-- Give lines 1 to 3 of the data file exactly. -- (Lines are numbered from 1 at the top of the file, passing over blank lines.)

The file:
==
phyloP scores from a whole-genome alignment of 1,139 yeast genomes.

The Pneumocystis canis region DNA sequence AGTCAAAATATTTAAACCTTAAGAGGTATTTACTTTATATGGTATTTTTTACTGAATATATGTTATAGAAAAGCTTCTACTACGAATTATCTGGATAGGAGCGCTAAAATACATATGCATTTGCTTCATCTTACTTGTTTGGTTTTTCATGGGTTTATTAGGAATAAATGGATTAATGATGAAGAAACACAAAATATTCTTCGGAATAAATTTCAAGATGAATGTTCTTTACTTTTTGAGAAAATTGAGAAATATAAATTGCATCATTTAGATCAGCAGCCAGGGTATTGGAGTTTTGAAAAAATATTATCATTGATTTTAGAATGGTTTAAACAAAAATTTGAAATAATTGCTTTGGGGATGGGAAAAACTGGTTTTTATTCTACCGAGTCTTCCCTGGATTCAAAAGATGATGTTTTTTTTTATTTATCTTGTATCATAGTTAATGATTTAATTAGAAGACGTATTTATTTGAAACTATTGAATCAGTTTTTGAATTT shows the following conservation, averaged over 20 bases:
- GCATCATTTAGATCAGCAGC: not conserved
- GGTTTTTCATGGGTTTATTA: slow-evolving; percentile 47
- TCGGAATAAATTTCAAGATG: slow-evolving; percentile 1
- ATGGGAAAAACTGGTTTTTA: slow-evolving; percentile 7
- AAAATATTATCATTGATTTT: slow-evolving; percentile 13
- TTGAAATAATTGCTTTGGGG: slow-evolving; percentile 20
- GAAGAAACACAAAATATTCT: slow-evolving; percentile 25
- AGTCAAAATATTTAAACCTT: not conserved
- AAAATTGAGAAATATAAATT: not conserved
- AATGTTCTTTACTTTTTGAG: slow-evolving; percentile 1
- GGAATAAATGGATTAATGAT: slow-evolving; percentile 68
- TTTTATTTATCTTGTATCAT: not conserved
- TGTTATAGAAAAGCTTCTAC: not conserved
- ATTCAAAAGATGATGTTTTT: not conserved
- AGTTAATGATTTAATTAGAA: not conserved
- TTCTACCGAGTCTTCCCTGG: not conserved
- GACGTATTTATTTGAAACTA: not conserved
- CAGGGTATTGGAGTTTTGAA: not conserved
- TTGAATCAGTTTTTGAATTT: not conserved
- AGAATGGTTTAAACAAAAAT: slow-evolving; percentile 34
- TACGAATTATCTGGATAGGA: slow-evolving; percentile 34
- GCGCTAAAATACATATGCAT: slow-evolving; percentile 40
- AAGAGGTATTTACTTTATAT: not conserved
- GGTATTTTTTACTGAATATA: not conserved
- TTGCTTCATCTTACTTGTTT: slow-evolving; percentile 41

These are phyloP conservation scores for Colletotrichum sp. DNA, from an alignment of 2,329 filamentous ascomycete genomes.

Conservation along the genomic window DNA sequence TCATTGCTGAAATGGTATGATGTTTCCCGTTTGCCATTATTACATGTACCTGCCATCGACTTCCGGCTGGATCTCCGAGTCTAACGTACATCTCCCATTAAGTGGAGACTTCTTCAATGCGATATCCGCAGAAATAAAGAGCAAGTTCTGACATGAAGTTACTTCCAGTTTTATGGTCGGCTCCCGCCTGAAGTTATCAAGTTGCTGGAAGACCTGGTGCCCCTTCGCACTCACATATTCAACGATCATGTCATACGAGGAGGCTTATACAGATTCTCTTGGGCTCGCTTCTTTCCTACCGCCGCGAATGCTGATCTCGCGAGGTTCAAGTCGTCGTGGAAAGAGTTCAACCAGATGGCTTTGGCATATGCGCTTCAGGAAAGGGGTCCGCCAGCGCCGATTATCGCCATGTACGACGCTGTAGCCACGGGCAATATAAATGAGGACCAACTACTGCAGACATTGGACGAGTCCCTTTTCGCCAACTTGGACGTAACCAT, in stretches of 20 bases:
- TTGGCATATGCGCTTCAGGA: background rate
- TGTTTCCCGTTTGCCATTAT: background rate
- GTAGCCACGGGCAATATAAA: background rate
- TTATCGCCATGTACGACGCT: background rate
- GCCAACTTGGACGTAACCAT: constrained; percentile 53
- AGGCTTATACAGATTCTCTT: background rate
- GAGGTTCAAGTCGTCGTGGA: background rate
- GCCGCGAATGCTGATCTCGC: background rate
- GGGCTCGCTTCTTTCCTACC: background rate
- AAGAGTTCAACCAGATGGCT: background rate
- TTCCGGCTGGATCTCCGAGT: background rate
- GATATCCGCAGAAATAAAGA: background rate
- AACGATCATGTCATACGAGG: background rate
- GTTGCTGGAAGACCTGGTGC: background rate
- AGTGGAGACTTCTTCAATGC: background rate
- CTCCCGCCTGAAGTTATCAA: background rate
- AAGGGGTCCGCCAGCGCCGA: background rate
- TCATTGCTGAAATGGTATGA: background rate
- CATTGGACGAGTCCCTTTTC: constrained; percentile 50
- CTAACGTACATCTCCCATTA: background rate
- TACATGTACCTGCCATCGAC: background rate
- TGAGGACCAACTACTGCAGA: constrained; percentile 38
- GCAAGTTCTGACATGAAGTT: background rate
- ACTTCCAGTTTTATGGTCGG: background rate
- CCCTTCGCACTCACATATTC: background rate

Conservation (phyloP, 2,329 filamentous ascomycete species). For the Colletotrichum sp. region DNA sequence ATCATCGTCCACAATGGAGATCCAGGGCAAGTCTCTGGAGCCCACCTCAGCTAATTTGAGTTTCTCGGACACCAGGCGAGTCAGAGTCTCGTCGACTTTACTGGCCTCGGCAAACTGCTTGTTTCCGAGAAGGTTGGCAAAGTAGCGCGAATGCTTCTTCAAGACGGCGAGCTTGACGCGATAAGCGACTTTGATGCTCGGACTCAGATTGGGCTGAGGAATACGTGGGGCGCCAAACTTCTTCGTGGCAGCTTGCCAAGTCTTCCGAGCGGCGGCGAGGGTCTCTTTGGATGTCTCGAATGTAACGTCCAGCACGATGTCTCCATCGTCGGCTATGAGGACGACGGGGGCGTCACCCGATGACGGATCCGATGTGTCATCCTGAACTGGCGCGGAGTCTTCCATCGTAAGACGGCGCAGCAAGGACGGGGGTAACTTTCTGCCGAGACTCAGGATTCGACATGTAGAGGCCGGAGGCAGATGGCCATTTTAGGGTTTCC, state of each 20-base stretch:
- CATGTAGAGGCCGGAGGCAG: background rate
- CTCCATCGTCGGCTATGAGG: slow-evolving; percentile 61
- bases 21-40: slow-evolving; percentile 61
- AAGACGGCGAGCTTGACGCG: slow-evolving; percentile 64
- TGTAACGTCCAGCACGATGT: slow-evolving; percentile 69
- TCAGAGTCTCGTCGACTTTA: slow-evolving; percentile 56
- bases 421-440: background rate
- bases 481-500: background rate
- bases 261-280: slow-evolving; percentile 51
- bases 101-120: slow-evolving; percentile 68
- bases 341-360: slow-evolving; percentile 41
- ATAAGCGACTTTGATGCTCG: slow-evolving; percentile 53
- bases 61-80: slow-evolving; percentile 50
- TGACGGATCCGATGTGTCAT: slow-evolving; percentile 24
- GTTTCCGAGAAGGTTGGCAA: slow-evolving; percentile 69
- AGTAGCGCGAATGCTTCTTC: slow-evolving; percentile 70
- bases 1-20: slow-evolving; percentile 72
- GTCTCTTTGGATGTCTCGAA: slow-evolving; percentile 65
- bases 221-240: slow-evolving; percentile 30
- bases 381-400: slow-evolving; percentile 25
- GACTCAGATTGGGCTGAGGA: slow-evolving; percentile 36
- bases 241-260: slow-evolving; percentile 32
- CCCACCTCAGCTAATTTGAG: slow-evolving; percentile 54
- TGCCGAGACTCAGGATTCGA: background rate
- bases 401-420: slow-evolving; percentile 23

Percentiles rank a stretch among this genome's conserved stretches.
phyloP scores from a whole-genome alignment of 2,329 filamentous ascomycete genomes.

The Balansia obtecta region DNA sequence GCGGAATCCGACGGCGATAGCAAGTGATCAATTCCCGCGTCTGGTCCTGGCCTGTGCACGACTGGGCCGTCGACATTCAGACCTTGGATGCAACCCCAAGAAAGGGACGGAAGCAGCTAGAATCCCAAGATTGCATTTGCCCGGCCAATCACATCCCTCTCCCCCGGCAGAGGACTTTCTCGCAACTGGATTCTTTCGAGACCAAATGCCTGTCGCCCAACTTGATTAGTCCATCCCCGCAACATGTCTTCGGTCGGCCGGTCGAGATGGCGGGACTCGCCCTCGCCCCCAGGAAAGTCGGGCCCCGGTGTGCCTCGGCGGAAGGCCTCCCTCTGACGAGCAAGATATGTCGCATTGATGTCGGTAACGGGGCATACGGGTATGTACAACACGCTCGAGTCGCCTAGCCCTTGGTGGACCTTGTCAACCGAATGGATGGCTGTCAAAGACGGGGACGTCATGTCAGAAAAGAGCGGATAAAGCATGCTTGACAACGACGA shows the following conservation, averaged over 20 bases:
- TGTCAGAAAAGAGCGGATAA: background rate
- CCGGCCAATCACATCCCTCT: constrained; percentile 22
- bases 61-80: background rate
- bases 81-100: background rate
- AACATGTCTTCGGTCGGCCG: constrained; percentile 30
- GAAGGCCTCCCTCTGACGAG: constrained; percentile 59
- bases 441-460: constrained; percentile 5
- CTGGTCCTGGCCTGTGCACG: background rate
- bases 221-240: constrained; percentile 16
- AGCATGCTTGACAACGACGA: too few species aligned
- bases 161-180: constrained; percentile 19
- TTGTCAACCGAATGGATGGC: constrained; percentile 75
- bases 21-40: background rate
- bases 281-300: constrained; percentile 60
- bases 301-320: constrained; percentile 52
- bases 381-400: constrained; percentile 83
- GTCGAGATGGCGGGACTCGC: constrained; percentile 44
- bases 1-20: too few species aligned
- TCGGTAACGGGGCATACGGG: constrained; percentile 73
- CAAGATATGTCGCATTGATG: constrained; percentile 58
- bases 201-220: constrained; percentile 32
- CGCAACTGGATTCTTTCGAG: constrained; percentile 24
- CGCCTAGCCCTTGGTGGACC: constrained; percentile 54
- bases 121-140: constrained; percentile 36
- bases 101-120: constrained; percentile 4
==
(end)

phyloP scores from a whole-genome alignment of 1,139 yeast genomes.

The Pneumocystis canis region DNA sequence AGTCAAAATATTTAAACCTTAAGAGGTATTTACTTTATATGGTATTTTTTACTGAATATATGTTATAGAAAAGCTTCTACTACGAATTATCTGGATAGGAGCGCTAAAATACATATGCATTTGCTTCATCTTACTTGTTTGGTTTTTCATGGGTTTATTAGGAATAAATGGATTAATGATGAAGAAACACAAAATATTCTTCGGAATAAATTTCAAGATGAATGTTCTTTACTTTTTGAGAAAATTGAGAAATATAAATTGCATCATTTAGATCAGCAGCCAGGGTATTGGAGTTTTGAAAAAATATTATCATTGATTTTAGAATGGTTTAAACAAAAATTTGAAATAATTGCTTTGGGGATGGGAAAAACTGGTTTTTATTCTACCGAGTCTTCCCTGGATTCAAAAGATGATGTTTTTTTTTATTTATCTTGTATCATAGTTAATGATTTAATTAGAAGACGTATTTATTTGAAACTATTGAATCAGTTTTTGAATTT shows the following conservation, averaged over 20 bases:
- GCATCATTTAGATCAGCAGC: not conserved